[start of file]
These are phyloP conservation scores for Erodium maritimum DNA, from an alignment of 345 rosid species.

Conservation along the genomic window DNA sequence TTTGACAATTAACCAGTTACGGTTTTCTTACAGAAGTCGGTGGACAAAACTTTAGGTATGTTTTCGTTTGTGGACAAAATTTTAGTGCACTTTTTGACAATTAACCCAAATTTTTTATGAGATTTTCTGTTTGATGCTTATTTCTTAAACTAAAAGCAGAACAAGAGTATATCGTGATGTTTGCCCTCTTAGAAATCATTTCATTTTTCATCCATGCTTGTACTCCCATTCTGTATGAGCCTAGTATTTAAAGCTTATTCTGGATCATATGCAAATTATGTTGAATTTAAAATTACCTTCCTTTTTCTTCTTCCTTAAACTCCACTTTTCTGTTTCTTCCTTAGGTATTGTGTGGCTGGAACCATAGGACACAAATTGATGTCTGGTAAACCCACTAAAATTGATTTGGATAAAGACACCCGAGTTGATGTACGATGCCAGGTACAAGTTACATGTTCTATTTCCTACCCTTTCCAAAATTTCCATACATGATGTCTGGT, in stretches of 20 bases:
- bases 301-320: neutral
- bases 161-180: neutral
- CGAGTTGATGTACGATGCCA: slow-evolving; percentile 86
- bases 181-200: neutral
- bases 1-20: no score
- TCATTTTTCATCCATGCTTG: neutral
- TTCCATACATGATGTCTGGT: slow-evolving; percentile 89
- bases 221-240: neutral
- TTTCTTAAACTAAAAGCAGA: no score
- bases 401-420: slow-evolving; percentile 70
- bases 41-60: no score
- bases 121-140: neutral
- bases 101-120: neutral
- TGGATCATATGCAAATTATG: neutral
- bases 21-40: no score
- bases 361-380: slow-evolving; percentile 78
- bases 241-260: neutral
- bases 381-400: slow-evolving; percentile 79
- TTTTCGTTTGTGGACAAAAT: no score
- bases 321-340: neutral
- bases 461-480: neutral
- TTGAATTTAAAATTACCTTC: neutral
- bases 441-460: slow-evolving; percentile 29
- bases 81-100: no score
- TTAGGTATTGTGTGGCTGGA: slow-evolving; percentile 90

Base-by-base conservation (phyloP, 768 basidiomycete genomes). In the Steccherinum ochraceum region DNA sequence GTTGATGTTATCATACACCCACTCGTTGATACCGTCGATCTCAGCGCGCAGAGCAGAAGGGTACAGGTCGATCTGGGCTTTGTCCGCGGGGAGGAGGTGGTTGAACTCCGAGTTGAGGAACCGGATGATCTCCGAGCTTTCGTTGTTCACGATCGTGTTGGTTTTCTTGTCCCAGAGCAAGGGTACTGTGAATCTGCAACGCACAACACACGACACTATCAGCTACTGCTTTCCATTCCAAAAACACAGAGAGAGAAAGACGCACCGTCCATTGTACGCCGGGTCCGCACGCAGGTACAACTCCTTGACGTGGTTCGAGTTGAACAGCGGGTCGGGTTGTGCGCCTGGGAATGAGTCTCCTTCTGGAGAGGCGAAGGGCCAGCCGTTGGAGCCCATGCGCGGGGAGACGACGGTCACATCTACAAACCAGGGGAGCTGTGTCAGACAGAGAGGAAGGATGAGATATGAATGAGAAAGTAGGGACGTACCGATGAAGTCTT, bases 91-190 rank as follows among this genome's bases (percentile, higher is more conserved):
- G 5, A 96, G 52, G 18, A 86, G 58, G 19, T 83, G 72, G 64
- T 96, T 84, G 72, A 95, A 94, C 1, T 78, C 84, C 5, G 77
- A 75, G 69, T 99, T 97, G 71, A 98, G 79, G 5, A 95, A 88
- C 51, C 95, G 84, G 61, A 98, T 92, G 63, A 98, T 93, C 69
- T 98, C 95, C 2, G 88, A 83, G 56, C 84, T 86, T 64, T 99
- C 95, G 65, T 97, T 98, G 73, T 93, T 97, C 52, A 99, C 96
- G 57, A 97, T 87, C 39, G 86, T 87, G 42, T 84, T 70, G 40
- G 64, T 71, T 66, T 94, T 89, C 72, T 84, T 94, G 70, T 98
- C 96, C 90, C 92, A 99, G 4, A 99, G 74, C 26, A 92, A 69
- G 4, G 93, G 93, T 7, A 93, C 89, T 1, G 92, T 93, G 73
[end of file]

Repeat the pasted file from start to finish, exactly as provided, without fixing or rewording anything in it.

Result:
These are phyloP conservation scores for Erodium maritimum DNA, from an alignment of 345 rosid species.

Conservation along the genomic window DNA sequence TTTGACAATTAACCAGTTACGGTTTTCTTACAGAAGTCGGTGGACAAAACTTTAGGTATGTTTTCGTTTGTGGACAAAATTTTAGTGCACTTTTTGACAATTAACCCAAATTTTTTATGAGATTTTCTGTTTGATGCTTATTTCTTAAACTAAAAGCAGAACAAGAGTATATCGTGATGTTTGCCCTCTTAGAAATCATTTCATTTTTCATCCATGCTTGTACTCCCATTCTGTATGAGCCTAGTATTTAAAGCTTATTCTGGATCATATGCAAATTATGTTGAATTTAAAATTACCTTCCTTTTTCTTCTTCCTTAAACTCCACTTTTCTGTTTCTTCCTTAGGTATTGTGTGGCTGGAACCATAGGACACAAATTGATGTCTGGTAAACCCACTAAAATTGATTTGGATAAAGACACCCGAGTTGATGTACGATGCCAGGTACAAGTTACATGTTCTATTTCCTACCCTTTCCAAAATTTCCATACATGATGTCTGGT, in stretches of 20 bases:
- bases 301-320: neutral
- bases 161-180: neutral
- CGAGTTGATGTACGATGCCA: slow-evolving; percentile 86
- bases 181-200: neutral
- bases 1-20: no score
- TCATTTTTCATCCATGCTTG: neutral
- TTCCATACATGATGTCTGGT: slow-evolving; percentile 89
- bases 221-240: neutral
- TTTCTTAAACTAAAAGCAGA: no score
- bases 401-420: slow-evolving; percentile 70
- bases 41-60: no score
- bases 121-140: neutral
- bases 101-120: neutral
- TGGATCATATGCAAATTATG: neutral
- bases 21-40: no score
- bases 361-380: slow-evolving; percentile 78
- bases 241-260: neutral
- bases 381-400: slow-evolving; percentile 79
- TTTTCGTTTGTGGACAAAAT: no score
- bases 321-340: neutral
- bases 461-480: neutral
- TTGAATTTAAAATTACCTTC: neutral
- bases 441-460: slow-evolving; percentile 29
- bases 81-100: no score
- TTAGGTATTGTGTGGCTGGA: slow-evolving; percentile 90

Base-by-base conservation (phyloP, 768 basidiomycete genomes). In the Steccherinum ochraceum region DNA sequence GTTGATGTTATCATACACCCACTCGTTGATACCGTCGATCTCAGCGCGCAGAGCAGAAGGGTACAGGTCGATCTGGGCTTTGTCCGCGGGGAGGAGGTGGTTGAACTCCGAGTTGAGGAACCGGATGATCTCCGAGCTTTCGTTGTTCACGATCGTGTTGGTTTTCTTGTCCCAGAGCAAGGGTACTGTGAATCTGCAACGCACAACACACGACACTATCAGCTACTGCTTTCCATTCCAAAAACACAGAGAGAGAAAGACGCACCGTCCATTGTACGCCGGGTCCGCACGCAGGTACAACTCCTTGACGTGGTTCGAGTTGAACAGCGGGTCGGGTTGTGCGCCTGGGAATGAGTCTCCTTCTGGAGAGGCGAAGGGCCAGCCGTTGGAGCCCATGCGCGGGGAGACGACGGTCACATCTACAAACCAGGGGAGCTGTGTCAGACAGAGAGGAAGGATGAGATATGAATGAGAAAGTAGGGACGTACCGATGAAGTCTT, bases 91-190 rank as follows among this genome's bases (percentile, higher is more conserved):
- G 5, A 96, G 52, G 18, A 86, G 58, G 19, T 83, G 72, G 64
- T 96, T 84, G 72, A 95, A 94, C 1, T 78, C 84, C 5, G 77
- A 75, G 69, T 99, T 97, G 71, A 98, G 79, G 5, A 95, A 88
- C 51, C 95, G 84, G 61, A 98, T 92, G 63, A 98, T 93, C 69
- T 98, C 95, C 2, G 88, A 83, G 56, C 84, T 86, T 64, T 99
- C 95, G 65, T 97, T 98, G 73, T 93, T 97, C 52, A 99, C 96
- G 57, A 97, T 87, C 39, G 86, T 87, G 42, T 84, T 70, G 40
- G 64, T 71, T 66, T 94, T 89, C 72, T 84, T 94, G 70, T 98
- C 96, C 90, C 92, A 99, G 4, A 99, G 74, C 26, A 92, A 69
- G 4, G 93, G 93, T 7, A 93, C 89, T 1, G 92, T 93, G 73